Allergic Reaction Caused by Insect Bites

 Although summer is a wonderful time, unfortunately, it is the peak season for skin problems in horses. Nearly all horses react more or less allergically to insect bites.


Usually, the reaction manifests as itching, typically in the tail or mane area. It’s important to understand that as long as the animal is exposed to what it’s allergic to, it will continue to have symptoms. When the symptoms increase and the horse regularly rubs itself, it can be considered to have summer eczema. Insects, especially Culicoides midges, cause allergic reactions. They cannot be entirely avoided, but insect exposure can be reduced.

Summer eczema is often experienced as a challenging condition. Unfortunately, sometimes the disease is refused to be recognized as summer eczema. It’s difficult to accept that a horse has a chronic skin disease requiring regular lifelong treatment. A horse that is itching and symptomatic can even be perceived as “embarrassing,” a weak individual in active use.

Target with local treatment

Horses suffering from insect itching and even summer eczema can be helped with good local treatment. The goal of the treatment is to:

  1. Relieve symptoms and make the horse more comfortable.
  2. Improve the skin’s resistance and resilience to insect bites and external mechanical rubbing.
  3. Avoid complications/additional diseases. Allergic skin, due to rubbing, is susceptible to other skin problems (skin infections, wounds), especially if the symptomatic skin is left untreated.

Treating allergic reactions and itching caused by insect bites requires comprehensive treatment to achieve the best treatment outcome. It’s important to start treatment early. Especially for horses with summer eczema, it’s not advisable to wait for symptoms to appear but to strengthen the skin preventively with good local treatment.

Avoid the allergy causing agents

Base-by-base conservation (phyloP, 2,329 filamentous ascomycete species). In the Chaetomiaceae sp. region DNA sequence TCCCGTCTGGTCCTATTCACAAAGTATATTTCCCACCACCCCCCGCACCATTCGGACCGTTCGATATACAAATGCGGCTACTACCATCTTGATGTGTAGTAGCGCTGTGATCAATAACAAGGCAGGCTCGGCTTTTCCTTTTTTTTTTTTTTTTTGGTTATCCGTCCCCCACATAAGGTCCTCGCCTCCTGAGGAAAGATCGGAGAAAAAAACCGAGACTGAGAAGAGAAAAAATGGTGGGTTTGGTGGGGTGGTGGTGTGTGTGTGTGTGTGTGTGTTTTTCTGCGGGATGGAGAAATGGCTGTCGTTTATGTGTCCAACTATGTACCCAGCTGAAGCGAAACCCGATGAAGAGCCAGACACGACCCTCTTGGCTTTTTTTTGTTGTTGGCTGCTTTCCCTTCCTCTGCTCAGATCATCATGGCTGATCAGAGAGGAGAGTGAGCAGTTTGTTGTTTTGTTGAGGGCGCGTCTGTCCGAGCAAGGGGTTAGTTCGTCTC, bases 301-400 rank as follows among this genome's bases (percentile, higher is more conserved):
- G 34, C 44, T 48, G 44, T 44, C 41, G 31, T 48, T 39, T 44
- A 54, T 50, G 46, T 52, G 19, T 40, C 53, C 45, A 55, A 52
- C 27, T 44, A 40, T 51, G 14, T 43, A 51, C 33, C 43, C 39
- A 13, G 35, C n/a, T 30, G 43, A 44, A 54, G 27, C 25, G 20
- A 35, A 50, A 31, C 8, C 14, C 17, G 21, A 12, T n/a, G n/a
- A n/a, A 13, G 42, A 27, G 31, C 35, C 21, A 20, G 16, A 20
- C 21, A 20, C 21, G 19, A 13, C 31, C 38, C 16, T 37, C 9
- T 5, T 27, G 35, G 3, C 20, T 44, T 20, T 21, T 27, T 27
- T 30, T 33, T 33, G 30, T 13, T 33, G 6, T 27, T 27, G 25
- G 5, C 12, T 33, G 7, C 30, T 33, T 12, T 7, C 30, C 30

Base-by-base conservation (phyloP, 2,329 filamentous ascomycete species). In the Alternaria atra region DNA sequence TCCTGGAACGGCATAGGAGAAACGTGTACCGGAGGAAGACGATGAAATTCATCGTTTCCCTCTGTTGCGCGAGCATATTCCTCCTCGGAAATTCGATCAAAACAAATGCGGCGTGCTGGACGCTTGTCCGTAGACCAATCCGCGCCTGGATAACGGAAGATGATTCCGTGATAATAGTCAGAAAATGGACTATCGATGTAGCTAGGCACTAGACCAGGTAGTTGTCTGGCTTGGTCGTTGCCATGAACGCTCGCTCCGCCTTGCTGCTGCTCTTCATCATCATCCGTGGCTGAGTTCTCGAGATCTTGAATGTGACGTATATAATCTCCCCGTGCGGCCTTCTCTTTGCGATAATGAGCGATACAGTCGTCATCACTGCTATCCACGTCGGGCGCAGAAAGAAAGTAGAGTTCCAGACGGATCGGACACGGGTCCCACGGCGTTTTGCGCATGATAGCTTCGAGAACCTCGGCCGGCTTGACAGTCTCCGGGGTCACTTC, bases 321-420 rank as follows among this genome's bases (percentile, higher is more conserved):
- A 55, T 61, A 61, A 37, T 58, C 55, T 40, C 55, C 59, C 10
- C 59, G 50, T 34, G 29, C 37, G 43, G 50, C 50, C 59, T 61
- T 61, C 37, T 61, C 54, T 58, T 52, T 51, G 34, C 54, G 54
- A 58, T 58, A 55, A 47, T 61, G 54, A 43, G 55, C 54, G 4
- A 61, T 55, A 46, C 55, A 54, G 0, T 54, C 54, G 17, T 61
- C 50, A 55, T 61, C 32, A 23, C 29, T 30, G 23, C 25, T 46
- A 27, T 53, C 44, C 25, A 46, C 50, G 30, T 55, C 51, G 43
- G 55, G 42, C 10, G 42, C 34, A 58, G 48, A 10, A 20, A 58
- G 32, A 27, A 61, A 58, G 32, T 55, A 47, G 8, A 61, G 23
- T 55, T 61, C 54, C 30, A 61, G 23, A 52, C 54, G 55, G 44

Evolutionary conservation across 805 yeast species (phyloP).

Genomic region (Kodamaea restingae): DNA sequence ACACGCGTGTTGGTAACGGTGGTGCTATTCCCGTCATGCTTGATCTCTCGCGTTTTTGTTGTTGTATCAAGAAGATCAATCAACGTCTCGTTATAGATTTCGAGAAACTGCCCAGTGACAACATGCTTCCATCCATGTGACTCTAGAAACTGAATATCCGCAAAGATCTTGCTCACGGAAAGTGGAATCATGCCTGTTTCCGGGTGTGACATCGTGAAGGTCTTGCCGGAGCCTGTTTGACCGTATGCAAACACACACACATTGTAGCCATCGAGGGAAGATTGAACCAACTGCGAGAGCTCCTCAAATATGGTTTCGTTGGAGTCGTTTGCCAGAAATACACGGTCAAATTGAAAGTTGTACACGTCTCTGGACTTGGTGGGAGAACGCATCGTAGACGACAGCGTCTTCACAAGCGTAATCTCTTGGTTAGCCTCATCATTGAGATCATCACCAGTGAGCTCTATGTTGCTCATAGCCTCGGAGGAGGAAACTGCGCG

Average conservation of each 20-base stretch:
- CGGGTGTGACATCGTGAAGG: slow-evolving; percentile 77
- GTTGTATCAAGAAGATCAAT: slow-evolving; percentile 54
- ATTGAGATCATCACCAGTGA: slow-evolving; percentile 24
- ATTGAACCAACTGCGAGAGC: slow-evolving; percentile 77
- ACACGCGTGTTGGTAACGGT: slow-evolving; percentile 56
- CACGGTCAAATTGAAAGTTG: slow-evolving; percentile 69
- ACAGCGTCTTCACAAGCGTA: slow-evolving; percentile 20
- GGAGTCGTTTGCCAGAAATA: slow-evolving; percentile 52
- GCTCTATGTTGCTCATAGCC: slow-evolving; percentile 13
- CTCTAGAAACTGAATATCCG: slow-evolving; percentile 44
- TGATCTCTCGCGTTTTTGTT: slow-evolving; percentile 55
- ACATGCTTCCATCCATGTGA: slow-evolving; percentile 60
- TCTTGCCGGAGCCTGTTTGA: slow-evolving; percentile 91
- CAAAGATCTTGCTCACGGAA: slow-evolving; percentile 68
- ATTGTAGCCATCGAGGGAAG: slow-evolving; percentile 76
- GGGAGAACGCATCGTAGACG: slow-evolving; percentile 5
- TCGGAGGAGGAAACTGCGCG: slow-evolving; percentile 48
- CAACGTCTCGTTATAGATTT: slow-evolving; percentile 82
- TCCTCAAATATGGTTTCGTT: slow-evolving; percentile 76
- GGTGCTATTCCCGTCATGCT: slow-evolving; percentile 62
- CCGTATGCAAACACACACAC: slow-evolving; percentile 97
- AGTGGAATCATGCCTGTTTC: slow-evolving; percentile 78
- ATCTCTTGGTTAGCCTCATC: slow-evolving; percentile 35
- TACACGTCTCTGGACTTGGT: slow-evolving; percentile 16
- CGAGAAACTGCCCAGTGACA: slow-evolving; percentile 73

When possible, try have effect on the living conditions. Target is to keep pastures, the environment, and the stable as insect-free as possible. An open, windy area without stagnant water (ponds, water in ditches) is the best pasture. Culicoides midges don’t fly in darkness. Keep the stable dark in the evenings and early mornings; Culicoides midges are most active during these times. A dark stable at night can be a good option for some horses. Insect and eczema rugs provide significant relief for many horses.

A rug reduces the insect load and provides mechanical protection when the horse rubs itself. The rug wears out first when the horse rubs. Multiple eczema rugs are needed: one on the horse, one in wash, and one under repair.

Insect repellents and insecticides. Insects primarily prey using their sense of smell, detecting the carbon dioxide secreted by animals. Horseflies also prey following the warm temperature. Therefore, it’s more challenging to control horseflies, and thus horseflies pose a greater problem for dark-colored horses whose hair/skin heats up more in the sun.

EU legislation on biocidal products requires all active substances and products to be registered. Commercially, this process is not practically feasible for natural substances. Therefore, only very few natural substances are registered as biocidal products.

Unregistered natural products cannot be marketed as insect repellents, but the sale of these products is not prohibited by EU biocide legislation as long as these products are not marketed as insecticides.

Sensitive horses are often hypersensitive to officially approved insecticides, whose active ingredients are mainly neurotoxins, such as permethrin. There are many different insecticides and repellents on the market; try what suits your horse best.